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Entries in Jim Jarmusch (4)

Friday
Jun142019

Posterized: Jim Jarmusch

by Nathaniel R

The Ohio-born indie auteur Jim Jarmusch first made waves in the cinematic landscape with his black and white sophomore feature Stranger Than Paradise in the mid 80s . It was a big critical success and arthouse sleeper hit. He was suddenly the "cool" new director. His career since then has been, like most critical darling careers, full of small waves of audience popularity versus indifference, sometimes not in relation to the critical fates of whichever film arrived. For example, Paterson (2016), his most recent picture prior to the brand new zombie comedy The Dead Don't Die (opening today) was a huge critical succcess in its year, but grossed just $2 million at the US box office.

Through it all critics have mostly been loyal and actors with more eclectic taste have become his regulars: Tilda Swinton, Tom Waits, and Bill Murray have all made 4 pictures with him.

How many of his pictures have you seen? The posters are after the jump...

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Thursday
Jun132019

Review: The Dead Don't Die

by Chris Feil

A few years back, Jim Jarmusch brought fresh life to the oft-revisited vampire genre with the sexy Only Lovers Left Alive. This summer, he attempts to do the same with the tropes of the zombie film in The Dead Don’t Die, drolly taking on our mindnumbed obsessions in the modern dissociative era. Should he take on another monster genre soon - who better to find the poetic ennui of a werewolf, truth be told - then he should hope it results in something more akin to his look at bloodsuckers than that of his flesheaters. The Dead Don’t Die is a smug stinker.

The film is set in Centerville, “A very nice place to live!”, a town small enough to house a single diner for restaurant options and with its gas station pulling double duty as its comic shop. News reports that the Earth has spun off its axis due to polar fracking is met by the townspeople with the mildest sense of alarm, at least as much as they can muster for a world outside that they just cain’t understand. But that small town malaise is devoured once the local cemetery starts sprouting the reanimated dead.

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Thursday
Jul052018

RIP to Two Titans of European Cinema

By Glenn Dunks

What a shock it was to hear over the last 24 hours of the deaths of both Robby Müller and Claude Lanzmann. These two icons of European cinema were 78 and 92 respectively and both gave so much to the universe and there are not enough hats to tip to their memories and their legacies.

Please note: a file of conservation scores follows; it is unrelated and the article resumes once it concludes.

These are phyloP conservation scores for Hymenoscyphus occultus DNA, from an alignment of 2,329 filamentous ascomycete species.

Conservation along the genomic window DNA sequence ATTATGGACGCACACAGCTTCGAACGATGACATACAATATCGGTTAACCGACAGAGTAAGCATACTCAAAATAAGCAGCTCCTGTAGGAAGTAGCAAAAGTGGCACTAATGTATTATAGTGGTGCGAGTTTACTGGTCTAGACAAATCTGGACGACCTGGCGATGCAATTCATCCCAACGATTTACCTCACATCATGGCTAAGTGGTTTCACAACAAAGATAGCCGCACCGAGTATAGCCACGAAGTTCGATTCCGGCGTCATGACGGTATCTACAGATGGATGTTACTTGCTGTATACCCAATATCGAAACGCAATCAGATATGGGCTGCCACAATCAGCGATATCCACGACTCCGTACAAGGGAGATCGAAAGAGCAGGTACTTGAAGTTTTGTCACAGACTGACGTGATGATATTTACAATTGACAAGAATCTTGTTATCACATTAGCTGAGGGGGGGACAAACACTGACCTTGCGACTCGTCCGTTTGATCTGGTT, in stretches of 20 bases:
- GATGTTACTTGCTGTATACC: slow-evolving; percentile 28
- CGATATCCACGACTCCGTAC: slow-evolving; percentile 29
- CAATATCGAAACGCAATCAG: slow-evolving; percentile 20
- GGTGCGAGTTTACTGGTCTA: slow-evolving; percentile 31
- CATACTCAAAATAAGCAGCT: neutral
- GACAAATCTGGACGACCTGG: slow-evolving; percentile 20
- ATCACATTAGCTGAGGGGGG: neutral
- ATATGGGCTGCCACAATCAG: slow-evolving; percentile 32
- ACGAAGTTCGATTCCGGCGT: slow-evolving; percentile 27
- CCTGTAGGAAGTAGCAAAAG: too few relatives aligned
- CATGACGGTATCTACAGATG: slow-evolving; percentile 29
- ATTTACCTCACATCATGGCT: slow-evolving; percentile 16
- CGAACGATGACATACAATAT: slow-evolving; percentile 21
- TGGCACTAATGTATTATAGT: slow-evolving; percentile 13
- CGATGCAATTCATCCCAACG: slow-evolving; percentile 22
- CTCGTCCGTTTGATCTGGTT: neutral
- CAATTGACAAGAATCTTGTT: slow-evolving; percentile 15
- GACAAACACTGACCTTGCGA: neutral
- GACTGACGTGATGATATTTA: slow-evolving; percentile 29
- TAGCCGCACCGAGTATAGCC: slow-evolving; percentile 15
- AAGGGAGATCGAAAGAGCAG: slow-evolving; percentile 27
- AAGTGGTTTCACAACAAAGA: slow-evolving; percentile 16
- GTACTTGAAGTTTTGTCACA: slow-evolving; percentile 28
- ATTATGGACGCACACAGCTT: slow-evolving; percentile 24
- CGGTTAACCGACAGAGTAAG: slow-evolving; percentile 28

Robby Müller was the Dutch-born cinematographer whose regular collaborations with the likes of Wim Wenders, Jim Jarmusch and Lars Von Trier were the stuff of legend. Who can forget those stunning tableaus of Breaking the Waves or his regular plays on black and white with Jarmusch as well as Sally Potter’s The Tango Lesson. I'm not as well versed on Jarmusch's films as others, but I gather Dead Man with Johnny Depp is the one worth gawking over the most.


And I know it’s become a little bit fashionable to roll one’s eyes at people going on about the virtues of celluloid over digital, but I guarantee you have never seen colours projected onto a screen quite like those twilight blues of Wenders’ Paris, Texas...

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Saturday
May212016

Cannes Closing Ceremony Tomorrow - Any Guesses? 

The 69th annual Festival du Cannes wraps up this weekend with reprise screenings of competition titles and the closing ceremony tomorrow evening at 7:15 PM (Cannes time so a handful of hours earlier here in NYC). Sean Penn's The Last Face starring Javier Bardem and Charlize Theron (pictured in all her androgynous chic, left, at the premiere), Asghar Farhadi's The Salesman (which takes its title from an in movie amateur production of Death of a Salesman), and Paul Verhoeven's Elle starring Isabelle Huppert were among the last titles to premiere. Don't expect The Last Face, which was met with hostility to show up in the prizes.

Here are the 21 competition titles loosely grouped by your hosts vague perceptions of how well received they were (you might group them differently as its my policy not to read full reviews from Cannes - which tend to be spoiler filled for films that are months away from release). George Miller's jury will name one of these the Palme D'Or winner, one the Jury Prize winner, and then we'll see who takes Director,  Actress (we have a few ideas as to who might win), and Actor. Depending on how the jury plays it we might get a couple of other prizes, too...

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